Superconducting magnets manufacturer Oxford Instruments Plc saw pre-tax profit surge 24% to UKP10.6m and will continue to base its strategy on technology but recognises this route lays it open to risks, particularly when markets for its developments look uncertain. Chairman Peter Williams said the group’s joint venture with Siemens AG in MRI Magnet manufacture was […]
Superconducting magnets manufacturer Oxford Instruments Plc saw pre-tax profit surge 24% to UKP10.6m and will continue to base its strategy on technology but recognises this route lays it open to risks, particularly when markets for its developments look uncertain. Chairman Peter Williams said the group’s joint venture with Siemens AG in MRI Magnet manufacture was a major contributor, but on the downside he pointed to severe pressure on orders, revenues and margins, causing total orders to fall 1% against the previous year. Business began to pick up in the second half, which was unexpected as six months ago he was pessimistic about any recovery over these months. Research & development matched last year’s UKP7m, and the fruits of these, notably the 750MHz NMR magnet announced in January and the ISIS system from Microanalysis released in late 1992, have started to impact the bottom line. But while NMR Instruments and Medical Systems both returned to profit in the year, Microanalysis made an undisclosed loss, although it has high hopes for the recently-announced detector, Gem. Williams stressed this output of new product must continue: From superconducting materials to medical products, our future rests on our innovative vitality and our research and development programmes are at the core of this. He said there could be no complacency about future markets, pointing to the current reorganisation of the US health system which may throw future sales of the MRI magnet into doubt.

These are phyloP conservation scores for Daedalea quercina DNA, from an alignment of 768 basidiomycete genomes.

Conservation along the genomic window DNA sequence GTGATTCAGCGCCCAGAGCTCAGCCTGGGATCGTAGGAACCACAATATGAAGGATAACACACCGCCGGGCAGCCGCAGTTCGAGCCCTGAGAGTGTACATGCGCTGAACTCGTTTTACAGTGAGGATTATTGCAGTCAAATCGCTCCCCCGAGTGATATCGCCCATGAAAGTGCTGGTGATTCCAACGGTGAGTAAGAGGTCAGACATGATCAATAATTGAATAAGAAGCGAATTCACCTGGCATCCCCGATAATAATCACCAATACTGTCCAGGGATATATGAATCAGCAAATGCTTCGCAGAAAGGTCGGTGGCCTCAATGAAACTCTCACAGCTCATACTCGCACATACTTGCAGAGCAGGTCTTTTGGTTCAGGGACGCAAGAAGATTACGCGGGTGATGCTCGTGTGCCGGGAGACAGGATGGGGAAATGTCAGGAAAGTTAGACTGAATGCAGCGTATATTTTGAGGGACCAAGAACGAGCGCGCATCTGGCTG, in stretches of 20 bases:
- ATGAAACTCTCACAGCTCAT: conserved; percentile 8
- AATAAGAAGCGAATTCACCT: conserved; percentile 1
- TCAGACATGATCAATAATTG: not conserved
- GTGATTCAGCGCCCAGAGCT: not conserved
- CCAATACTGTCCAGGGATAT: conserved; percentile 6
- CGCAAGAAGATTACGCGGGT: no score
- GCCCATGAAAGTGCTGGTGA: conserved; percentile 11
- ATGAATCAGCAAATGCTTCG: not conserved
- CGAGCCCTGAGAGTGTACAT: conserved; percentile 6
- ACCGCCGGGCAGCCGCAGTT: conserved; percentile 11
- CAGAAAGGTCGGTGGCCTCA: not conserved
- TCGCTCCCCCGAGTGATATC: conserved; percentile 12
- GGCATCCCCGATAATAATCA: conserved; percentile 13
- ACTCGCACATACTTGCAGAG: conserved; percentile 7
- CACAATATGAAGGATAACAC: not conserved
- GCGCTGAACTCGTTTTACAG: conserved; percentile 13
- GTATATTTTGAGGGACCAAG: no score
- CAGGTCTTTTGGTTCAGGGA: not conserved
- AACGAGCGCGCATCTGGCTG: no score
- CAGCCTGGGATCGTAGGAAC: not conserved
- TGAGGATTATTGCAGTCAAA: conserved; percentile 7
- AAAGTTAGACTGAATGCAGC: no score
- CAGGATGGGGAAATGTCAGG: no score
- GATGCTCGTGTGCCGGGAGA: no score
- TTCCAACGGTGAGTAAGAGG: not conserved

However Oxford is going ahead with building its second synchrotron, despite few clear signs of a firm order, and the UKP5.4m cost incurred so far is likely to be extended by a further several more millions over the next two years before its completion in mid-1995. Martin Lamaison, financial director, believes by that time there will be a number of corporates who want a synchrotron for research, such as IBM Corp uses at its East Fishkill facility. Further opportunities for growth are also possible from the Superconducting Supercollider in Texas, the $11,000m programme to study and test electron activity whose US government approval is expected this autumn. Oxford is one of seven international companies pitching for the contract to provide magnetic wire on the project. The wire alone will be worth over $100m, and the project is set to run from 1994 to 1999. Lamaison believes Oxford has the best technical skill of the seven, as well as being uniquely experienced, as it has just completed a smaller but similar deal for Brookhaven Laboratories Inc. Two academics have been appointed to the company’s Technical Advisory Committee, Professor Michael Brady, head of Oxford University’s engineering science department, and Professor Alec Broers, holding the same title at Cambridge University.